- The visual system as economist: Neural resource allocation in visual adaptation Mar 30, 2013 | 5 / 5 (2) | 9
- Separate lives: Neuronal and organismal lifespans decoupled Mar 27, 2013 | 4.9 / 5 (8) | 0
- Sizing things up: The evolutionary neurobiology of scale invariance Feb 28, 2013 | 4.8 / 5 (10) | 14
2 hours ago Alright, so in Pathfinder (like Dungeons and Dragons) there's a spell that allows you to lift/move stuff within 25 ft with 5 pounds of force. A...
5 hours ago So energy can only be converted... So when you squeeze the bulb on a blood pressure cuff, you are applying kinetic energy. Then the cuff fills with...
How does momentum, inertia and drag affect the motion of an object?
7 hours ago How does momentum and inertia affect changes in speed, when considering acceleration from thrust, or from decelleration from drag? Say, for a...
What is Time-Varying Voltage?
8 hours ago In circuits, we have no problem saying that the voltage difference between two point is [itex]\cos(\omega t)[/itex], but what does that actually...
Contextual Relationships Between Momentum, Energy, and Force.
10 hours ago *I apologize in advance for the length of this post, if you wish to reduce reading skip to paragraph 5. Or if you are super lazy, the final...
Barometric pressure and the math behind it. Very interesting, I think.
11 hours ago Hey guys, I was actually researching the life of Edmond Halley and discovered that he discovered the relationship between barometric pressure and the...
- More from Physics Forums - Classical Physics
More news stories
New research indicates that women's reproductive function may be tied to their immune status. Previous studies have found this association in human males, but not females.
Obstetrics & gynaecology 16 hours ago | not rated yet | 0 |
Elsevier today announced the publication of a recent study in Reproductive BioMedicine Online on 5-day old human blastocysts showing that those with an abnormal chromosomal composition can be identified by the rate at whic ...
Obstetrics & gynaecology May 16, 2013 | not rated yet | 0
While global attention has for decades been focused on reducing maternal mortality, population-based data on other causes of death among women of reproductive age has been virtually non-existent. A study conducted by researchers ...
Obstetrics & gynaecology May 14, 2013 | not rated yet | 0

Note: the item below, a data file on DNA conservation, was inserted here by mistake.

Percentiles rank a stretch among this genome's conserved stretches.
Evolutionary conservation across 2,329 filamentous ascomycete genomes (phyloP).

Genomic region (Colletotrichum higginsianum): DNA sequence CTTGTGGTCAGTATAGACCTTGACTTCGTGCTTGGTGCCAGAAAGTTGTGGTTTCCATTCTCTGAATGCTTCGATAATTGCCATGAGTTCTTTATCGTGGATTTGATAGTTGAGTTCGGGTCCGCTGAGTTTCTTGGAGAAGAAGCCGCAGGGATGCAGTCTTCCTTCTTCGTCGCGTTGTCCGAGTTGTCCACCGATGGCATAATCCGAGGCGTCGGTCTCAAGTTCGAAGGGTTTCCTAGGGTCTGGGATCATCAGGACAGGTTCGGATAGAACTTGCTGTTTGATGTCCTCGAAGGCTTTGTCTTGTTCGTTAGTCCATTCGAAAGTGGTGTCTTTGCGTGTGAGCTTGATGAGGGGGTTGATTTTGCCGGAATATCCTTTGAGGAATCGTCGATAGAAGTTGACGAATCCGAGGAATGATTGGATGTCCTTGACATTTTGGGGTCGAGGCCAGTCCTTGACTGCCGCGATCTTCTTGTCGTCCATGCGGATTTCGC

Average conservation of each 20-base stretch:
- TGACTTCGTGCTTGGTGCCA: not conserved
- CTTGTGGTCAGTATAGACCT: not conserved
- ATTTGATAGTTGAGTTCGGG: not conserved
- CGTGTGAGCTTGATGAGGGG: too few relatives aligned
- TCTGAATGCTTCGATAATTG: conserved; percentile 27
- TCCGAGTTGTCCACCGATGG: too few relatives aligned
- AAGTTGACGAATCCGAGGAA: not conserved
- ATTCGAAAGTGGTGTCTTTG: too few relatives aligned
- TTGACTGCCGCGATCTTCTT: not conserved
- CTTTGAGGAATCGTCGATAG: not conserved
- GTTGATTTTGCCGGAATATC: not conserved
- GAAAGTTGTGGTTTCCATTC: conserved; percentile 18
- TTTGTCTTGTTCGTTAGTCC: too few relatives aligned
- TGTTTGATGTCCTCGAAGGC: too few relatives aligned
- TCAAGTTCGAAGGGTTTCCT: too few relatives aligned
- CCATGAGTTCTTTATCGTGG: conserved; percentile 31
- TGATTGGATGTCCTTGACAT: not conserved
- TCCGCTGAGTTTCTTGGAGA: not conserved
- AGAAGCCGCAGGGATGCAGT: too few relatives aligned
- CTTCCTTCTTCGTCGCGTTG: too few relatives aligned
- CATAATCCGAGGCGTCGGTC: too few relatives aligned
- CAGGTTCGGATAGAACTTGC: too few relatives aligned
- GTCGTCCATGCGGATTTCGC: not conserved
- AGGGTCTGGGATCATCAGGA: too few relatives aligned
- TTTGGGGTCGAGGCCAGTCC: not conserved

Doctors have terminated the pregnancy of a 23-year-old Turkish woman who was the first ever to receive a uterus transplant from a dead donor, a hospital in southern Turkey said on Tuesday.
Obstetrics & gynaecology May 14, 2013 | not rated yet | 0
Big names in medicine are set to give an upbeat assessment of the war on AIDS on Tuesday, 30 years after French researchers identified the virus that causes the disease.
3 hours ago | not rated yet | 0
For combat veterans suffering from post-traumatic stress disorder, 'fear circuitry' in the brain never rests
Chronic trauma can inflict lasting damage to brain regions associated with fear and anxiety. Previous imaging studies of people with post-traumatic stress disorder, or PTSD, have shown that these brain regions can over-or ...
4 hours ago | not rated yet | 0 |
(Medical Xpress)—What if the quality of your work depends more on your focus on the piano keys or canvas or laptop than your musical or painting or computing skills? If target users can be convinced, they ...
16 hours ago | 3.7 / 5 (3) | 0 |
The neural machinery underlying our olfactory sense continues to be an enigma for neuroscience. A recent review in Neuron seeks to expand traditional ideas about how neurons in the olfactory bulb might encode information about ...
15 hours ago | not rated yet | 0 |
In 2008 researchers from the University of Southern Denmark showed that the drug thioridazine, which has previously been used to treat schizophrenia, is also a powerful weapon against antibiotic-resistant bacteria such as ...
13 hours ago | 3.7 / 5 (3) | 0 |
In order to avoid harms associated with alcohol consumption, in 2009 the National Institute on Alcohol Abuse and Alcoholism issued guidelines that define low-risk drinking. These guidelines differ for men and women: no more ...
13 hours ago | not rated yet | 0 |